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October 21, 2004

Soft Skull Night at Happy Ending

by Ron Hogan

"Is Rebecca Myles here?" Amanda Stern asked the murmuring crowd at last night's Happy Ending reading. "No? Too bad." Apparently Ms. Myles had emailed her after last week's show to complain about how it was run, and Amanda was all set to turn the moderating duties over to her for the evening. The complainant was a no-show, however, so Amanda kept the show moving by introducing Irish singer-songwriter Mark Geary, who is awfully damn good (hear for yourself). He kept bringing up friends from the audience to sing along and play the harmonica with him; by the end of the evening, he'd even charmed the audience into singing the choruses, and he actually managed to pull off the "I'm ending my set by walking out of the room while strumming the final chords" trick without it seeming totally trite.

With that kind of talent, the two authors--both of whom, like Amanda, have had their latest work published by Soft Skull Press, one of our favorite indie houses--faced stiff competition. Cultural critic and poet Wayne Koestenbaum read from his debut novel, Moira Orfei in Aigues-Mortes, which he described as "the notebooks of a dying polysexual pianist" who is trying to stage a comeback performance in collaboration with Orfei, Italy's "Queen of the Circus," although everything about her in the book is completely made up. (For example, although the sentence "Watching the gladiator picture I made with Eric Rohmer gives me no pleasure" held my attention, a cursory search of the Internet Movie Database turns up no collaboration between them...though she did star in Two Gladiators.) Koestenbaum read from a series of postcards his Moira sends to the pianist, a selection which highlighted the poetic qualities of his prose with its love of language's potential for sheer aesthetic pleasure.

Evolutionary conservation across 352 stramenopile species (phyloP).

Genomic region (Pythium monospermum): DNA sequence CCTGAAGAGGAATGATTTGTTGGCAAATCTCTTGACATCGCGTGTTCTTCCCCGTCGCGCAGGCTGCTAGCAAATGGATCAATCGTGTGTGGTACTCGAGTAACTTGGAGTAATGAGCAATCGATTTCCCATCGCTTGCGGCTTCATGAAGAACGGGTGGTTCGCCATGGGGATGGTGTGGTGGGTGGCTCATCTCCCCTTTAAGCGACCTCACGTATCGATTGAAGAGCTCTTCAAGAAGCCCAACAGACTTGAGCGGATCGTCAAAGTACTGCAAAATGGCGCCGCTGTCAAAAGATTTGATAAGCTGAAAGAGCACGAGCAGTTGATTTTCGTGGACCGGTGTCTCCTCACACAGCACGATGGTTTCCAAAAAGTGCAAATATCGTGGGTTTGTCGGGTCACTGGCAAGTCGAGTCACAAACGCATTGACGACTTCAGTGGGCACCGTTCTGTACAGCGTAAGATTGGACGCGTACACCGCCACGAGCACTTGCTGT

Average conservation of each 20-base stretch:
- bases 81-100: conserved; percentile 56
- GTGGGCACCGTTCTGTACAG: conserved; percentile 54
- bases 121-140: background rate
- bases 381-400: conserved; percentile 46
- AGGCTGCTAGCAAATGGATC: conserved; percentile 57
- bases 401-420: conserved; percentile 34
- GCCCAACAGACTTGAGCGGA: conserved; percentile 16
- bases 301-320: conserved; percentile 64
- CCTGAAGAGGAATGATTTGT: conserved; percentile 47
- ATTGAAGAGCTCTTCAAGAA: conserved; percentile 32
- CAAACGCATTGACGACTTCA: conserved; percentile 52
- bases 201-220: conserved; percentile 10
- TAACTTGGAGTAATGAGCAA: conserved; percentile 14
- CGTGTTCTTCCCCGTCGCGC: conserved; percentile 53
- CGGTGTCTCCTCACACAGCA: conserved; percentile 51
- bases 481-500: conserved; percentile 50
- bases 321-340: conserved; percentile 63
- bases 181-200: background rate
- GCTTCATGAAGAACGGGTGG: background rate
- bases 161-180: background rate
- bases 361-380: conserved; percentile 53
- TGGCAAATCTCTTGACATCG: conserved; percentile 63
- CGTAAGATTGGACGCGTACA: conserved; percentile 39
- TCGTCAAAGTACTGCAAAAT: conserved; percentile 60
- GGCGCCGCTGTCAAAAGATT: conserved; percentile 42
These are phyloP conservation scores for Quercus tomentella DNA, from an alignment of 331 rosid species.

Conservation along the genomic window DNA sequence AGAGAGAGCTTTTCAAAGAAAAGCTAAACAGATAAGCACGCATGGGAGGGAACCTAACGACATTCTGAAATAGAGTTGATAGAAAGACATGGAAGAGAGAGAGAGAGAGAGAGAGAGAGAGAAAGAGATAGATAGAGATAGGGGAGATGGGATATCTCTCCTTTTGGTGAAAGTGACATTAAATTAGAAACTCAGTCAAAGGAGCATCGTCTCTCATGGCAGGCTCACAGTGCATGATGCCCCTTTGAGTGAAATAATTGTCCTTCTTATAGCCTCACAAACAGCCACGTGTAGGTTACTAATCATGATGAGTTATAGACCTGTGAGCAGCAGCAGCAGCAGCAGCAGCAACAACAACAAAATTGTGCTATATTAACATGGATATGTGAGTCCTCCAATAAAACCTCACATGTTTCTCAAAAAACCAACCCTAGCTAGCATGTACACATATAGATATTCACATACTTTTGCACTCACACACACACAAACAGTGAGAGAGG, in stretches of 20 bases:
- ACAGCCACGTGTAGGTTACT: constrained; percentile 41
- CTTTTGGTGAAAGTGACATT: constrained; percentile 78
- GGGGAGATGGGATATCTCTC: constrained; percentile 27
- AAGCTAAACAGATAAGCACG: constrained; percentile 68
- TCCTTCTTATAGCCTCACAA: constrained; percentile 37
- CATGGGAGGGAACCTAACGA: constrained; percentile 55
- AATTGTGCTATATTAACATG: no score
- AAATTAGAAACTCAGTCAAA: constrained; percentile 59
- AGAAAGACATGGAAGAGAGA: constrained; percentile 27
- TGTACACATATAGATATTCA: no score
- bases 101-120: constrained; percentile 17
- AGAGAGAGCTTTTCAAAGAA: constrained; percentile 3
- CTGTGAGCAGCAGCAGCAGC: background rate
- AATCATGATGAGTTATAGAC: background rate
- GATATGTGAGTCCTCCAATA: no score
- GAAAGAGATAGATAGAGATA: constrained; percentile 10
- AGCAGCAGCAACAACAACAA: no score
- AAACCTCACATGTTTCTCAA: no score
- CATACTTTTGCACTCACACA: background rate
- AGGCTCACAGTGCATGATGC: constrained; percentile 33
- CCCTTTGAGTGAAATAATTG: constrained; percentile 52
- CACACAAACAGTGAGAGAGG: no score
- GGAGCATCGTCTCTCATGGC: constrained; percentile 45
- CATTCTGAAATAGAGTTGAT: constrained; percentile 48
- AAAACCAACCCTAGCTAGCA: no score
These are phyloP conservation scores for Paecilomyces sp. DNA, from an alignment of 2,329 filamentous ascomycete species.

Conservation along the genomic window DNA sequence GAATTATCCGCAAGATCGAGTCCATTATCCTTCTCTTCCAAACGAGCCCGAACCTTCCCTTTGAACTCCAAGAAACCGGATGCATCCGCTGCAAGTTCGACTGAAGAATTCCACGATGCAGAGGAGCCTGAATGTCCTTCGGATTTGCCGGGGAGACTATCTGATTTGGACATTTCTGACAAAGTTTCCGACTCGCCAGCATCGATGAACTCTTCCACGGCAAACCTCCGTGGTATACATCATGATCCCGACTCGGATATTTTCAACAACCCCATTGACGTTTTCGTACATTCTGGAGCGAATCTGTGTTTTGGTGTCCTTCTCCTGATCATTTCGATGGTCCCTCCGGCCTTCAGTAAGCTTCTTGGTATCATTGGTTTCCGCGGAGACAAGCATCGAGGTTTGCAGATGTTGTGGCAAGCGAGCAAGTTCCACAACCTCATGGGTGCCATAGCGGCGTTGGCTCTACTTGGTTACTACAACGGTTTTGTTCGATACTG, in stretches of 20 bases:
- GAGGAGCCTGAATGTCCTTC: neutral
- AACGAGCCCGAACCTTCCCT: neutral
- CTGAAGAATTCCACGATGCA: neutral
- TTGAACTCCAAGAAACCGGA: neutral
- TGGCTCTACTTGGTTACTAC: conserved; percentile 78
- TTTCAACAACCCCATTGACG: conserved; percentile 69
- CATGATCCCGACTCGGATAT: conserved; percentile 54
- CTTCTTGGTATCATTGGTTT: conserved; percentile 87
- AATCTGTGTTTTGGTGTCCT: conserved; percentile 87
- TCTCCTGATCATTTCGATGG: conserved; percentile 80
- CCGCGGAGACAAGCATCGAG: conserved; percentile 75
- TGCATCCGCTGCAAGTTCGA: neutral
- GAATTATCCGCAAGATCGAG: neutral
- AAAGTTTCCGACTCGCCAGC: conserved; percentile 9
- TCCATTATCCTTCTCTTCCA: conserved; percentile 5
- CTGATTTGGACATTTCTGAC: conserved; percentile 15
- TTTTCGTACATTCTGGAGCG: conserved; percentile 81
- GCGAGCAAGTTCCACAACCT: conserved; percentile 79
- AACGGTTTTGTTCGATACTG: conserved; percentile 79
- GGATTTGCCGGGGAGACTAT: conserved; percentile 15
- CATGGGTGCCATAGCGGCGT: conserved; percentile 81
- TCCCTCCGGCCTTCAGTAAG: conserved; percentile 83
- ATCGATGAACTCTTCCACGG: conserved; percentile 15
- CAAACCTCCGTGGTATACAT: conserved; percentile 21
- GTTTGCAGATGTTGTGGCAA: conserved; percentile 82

The other reader, Matthew Sharpe, took two passages from The Sleeping Father, his breakaway hit from last spring, including a hilarious bungled class presentation on Paul Robeson that includes a Nirvana CD and Leon Trotsky. He also read from a fan letter he'd written to Koestenbaum years ago, in which he transcribed the contents of every lavender Post-It note he'd found in a copy of Cleavage in the local public library. And he read us the Library of Congress catalog description of his novel, beginning with "Antidepressants--Side effects--Fiction," suggesting that it ought to include one more category: "Good deeds that come back to bite you on the ass--Fiction." If you didn't read it back in the spring, I'd strongly suggest you do so now.

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